Community Message: October 3, 2017President Williams writes to the Muhlenberg community
Tuesday, October 3, 2017 07:00 PM
To the Muhlenberg Campus Community:
The Muhlenberg College Center for Ethics seeks to develop our capacities for ethical reflection, moral leadership and responsible action by engaging community members in scholarly dialogue, intellectual analysis and self-examination about contested ethical issues.
Over the last few days, we have encountered both strong support and strong condemnation of a speaker, Janaya Khan, co-founder of Black Lives Matter Canada, who spoke on campus yesterday evening as part of the Center for Ethics semester programming.
I am deeply disturbed to learn that several of these conversations have devolved into heated and disrespectful exchanges on social media, including the College’s Facebook page, and through flyers distributed anonymously around campus today.
Muhlenberg College is committed to the support and promotion of free speech. We aim to develop independent critical thinkers with a zest for reasoned and civil debate and who are equipped with ethical and civic values. Thoughtful and respectful dialogue is at the core of our mission as a liberal arts institution, and we also realize that the conversations started on our campus—including conversations from inside and outside the members of our community—can have a profound impact on individuals.
Contrary to a contention in one of the most troubling postings on social media, Black Lives Matter is not a hate group. The speaker at last night’s event facilitated a thoughtful conversation on issues of inequity and social justice with a large and diverse audience consisting of students, faculty, staff, alumni and community members. The speaker solicited questions and comments from community members and did so in a respectful manner.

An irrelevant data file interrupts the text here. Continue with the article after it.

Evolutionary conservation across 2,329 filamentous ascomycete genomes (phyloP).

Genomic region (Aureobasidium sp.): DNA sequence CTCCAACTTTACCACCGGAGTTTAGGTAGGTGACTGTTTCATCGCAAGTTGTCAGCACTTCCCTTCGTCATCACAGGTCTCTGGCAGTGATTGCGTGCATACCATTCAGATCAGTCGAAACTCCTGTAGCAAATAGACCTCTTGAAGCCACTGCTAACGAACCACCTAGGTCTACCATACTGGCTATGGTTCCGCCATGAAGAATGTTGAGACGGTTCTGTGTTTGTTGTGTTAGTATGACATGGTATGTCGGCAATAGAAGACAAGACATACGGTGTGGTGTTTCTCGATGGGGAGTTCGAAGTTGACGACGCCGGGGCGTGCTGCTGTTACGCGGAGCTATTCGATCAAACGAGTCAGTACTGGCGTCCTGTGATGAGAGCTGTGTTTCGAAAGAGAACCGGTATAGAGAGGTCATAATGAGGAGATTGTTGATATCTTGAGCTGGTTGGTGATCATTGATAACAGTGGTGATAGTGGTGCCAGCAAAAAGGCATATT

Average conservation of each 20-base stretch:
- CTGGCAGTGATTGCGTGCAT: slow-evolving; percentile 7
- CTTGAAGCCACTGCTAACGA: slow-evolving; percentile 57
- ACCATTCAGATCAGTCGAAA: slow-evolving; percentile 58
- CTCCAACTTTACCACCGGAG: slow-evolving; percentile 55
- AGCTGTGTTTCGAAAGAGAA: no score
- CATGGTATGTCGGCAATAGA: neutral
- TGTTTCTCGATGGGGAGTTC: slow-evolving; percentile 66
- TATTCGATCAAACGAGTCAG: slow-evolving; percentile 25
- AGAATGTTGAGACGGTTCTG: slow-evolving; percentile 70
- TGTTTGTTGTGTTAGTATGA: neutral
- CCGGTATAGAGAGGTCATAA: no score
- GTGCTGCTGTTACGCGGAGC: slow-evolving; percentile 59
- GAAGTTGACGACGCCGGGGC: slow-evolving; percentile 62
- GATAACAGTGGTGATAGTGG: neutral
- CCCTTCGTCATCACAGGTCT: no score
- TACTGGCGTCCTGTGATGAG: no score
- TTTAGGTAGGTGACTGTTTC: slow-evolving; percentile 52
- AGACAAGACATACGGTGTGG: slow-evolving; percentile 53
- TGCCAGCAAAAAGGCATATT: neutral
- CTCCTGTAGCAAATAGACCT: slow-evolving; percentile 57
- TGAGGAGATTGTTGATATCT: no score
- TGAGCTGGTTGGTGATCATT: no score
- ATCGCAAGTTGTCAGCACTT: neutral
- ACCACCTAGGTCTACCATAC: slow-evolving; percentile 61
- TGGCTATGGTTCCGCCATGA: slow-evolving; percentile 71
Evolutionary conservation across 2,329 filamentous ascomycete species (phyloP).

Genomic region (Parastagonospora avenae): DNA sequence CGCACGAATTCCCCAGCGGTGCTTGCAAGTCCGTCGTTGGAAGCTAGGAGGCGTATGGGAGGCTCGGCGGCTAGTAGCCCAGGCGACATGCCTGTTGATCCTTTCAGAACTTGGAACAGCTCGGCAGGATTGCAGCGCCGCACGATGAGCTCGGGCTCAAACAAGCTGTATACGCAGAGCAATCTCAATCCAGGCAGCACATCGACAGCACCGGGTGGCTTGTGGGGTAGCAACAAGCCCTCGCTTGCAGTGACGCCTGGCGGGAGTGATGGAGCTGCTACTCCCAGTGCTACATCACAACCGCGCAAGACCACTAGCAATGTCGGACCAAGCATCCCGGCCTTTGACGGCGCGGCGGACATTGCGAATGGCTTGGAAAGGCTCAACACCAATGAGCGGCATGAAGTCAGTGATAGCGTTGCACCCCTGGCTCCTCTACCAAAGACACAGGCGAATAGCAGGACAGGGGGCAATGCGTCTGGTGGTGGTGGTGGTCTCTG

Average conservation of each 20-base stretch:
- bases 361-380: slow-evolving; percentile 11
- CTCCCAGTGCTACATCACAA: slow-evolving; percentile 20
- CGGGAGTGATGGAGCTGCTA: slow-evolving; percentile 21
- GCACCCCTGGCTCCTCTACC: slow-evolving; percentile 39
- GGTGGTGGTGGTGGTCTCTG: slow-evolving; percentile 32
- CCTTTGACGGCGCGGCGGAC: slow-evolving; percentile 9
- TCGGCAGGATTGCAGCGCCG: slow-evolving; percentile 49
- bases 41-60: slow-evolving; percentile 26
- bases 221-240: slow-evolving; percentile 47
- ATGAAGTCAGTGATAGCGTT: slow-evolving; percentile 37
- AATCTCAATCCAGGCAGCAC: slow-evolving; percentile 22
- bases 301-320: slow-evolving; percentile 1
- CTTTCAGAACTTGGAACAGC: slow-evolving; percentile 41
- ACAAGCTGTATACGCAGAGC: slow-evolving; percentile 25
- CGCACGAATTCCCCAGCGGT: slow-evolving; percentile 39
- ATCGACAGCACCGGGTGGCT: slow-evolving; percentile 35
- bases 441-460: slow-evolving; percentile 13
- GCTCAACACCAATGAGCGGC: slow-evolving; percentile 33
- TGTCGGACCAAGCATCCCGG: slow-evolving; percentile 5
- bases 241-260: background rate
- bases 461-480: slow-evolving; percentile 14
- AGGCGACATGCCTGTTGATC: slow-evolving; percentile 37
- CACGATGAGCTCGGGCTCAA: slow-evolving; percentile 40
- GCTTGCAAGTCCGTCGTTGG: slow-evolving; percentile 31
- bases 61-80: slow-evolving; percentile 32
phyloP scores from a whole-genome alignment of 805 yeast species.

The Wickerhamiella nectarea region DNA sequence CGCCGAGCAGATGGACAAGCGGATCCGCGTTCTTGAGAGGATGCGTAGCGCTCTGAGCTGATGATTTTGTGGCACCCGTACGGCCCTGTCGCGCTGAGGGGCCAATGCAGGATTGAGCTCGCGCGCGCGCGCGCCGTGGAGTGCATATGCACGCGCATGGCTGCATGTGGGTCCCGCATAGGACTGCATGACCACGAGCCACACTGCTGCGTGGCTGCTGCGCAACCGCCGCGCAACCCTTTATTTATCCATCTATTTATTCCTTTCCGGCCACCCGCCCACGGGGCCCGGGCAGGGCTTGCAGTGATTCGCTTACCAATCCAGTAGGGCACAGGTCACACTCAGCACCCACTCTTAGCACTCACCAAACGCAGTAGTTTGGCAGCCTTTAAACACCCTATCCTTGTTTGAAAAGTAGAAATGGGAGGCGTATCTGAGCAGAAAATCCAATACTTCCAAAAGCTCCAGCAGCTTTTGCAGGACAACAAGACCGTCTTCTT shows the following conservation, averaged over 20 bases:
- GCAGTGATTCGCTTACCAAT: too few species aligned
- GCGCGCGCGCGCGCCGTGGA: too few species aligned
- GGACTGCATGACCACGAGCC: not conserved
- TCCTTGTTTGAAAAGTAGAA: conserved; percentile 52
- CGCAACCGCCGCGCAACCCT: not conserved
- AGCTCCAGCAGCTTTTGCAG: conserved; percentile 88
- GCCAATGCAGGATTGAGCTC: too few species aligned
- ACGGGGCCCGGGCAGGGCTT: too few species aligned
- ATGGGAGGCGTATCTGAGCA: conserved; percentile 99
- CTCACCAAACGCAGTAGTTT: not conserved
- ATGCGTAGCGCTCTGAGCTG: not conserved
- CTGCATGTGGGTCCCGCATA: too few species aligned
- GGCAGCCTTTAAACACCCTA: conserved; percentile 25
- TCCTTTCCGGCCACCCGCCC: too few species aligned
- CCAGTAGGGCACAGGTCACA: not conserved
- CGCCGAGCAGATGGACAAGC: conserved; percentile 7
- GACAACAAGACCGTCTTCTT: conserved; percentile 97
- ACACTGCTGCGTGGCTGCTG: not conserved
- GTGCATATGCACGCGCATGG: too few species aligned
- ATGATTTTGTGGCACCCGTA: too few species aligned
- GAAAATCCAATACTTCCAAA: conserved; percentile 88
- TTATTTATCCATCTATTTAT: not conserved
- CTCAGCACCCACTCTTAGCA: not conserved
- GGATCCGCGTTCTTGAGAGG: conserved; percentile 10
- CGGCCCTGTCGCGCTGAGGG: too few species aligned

As I have repeated on numerous occasions, racial hatred has no place at Muhlenberg College. We condemn any attacks on individuals or groups of people for any reason, and this affirmation stands at the core of our College mission, our values and our statement on diversity.
Differences of opinion are welcome and expected, but these opinions and beliefs are subject to the responsibilities of our community members as engaged citizens. As such, we have existing policies that help us to engage in ways that are civil and consistent with our values.
One of these policies requires that we share these points of view in ways that allow for others to engage around the issue, and not anonymously through flyers or other media that inhibit dialog. Accordingly, consistent with our policies, I have asked staff to remove the anonymous flyers from campus. At the same time, I invite all members of our community to participate in open, civil and reasoned debate about this or any other issue. If you are interested in learning more about how you might do this, please contact the Provost’s Office or the Dean of Students Office.
Furthermore, I invite all members of our community to attend Standing in Solidarity, held tomorrow (Wednesday) at 12:15 pm on the College Green, near Victor’s Lament, to discuss this or other concerns. This is a gathering for anyone concerned about global, national and local communities. It includes silence, reflection and a chance to commit to work for justice and equity and is hosted by Multicultural Life and Religious Life.Sincerely,
John I. Williams, Jr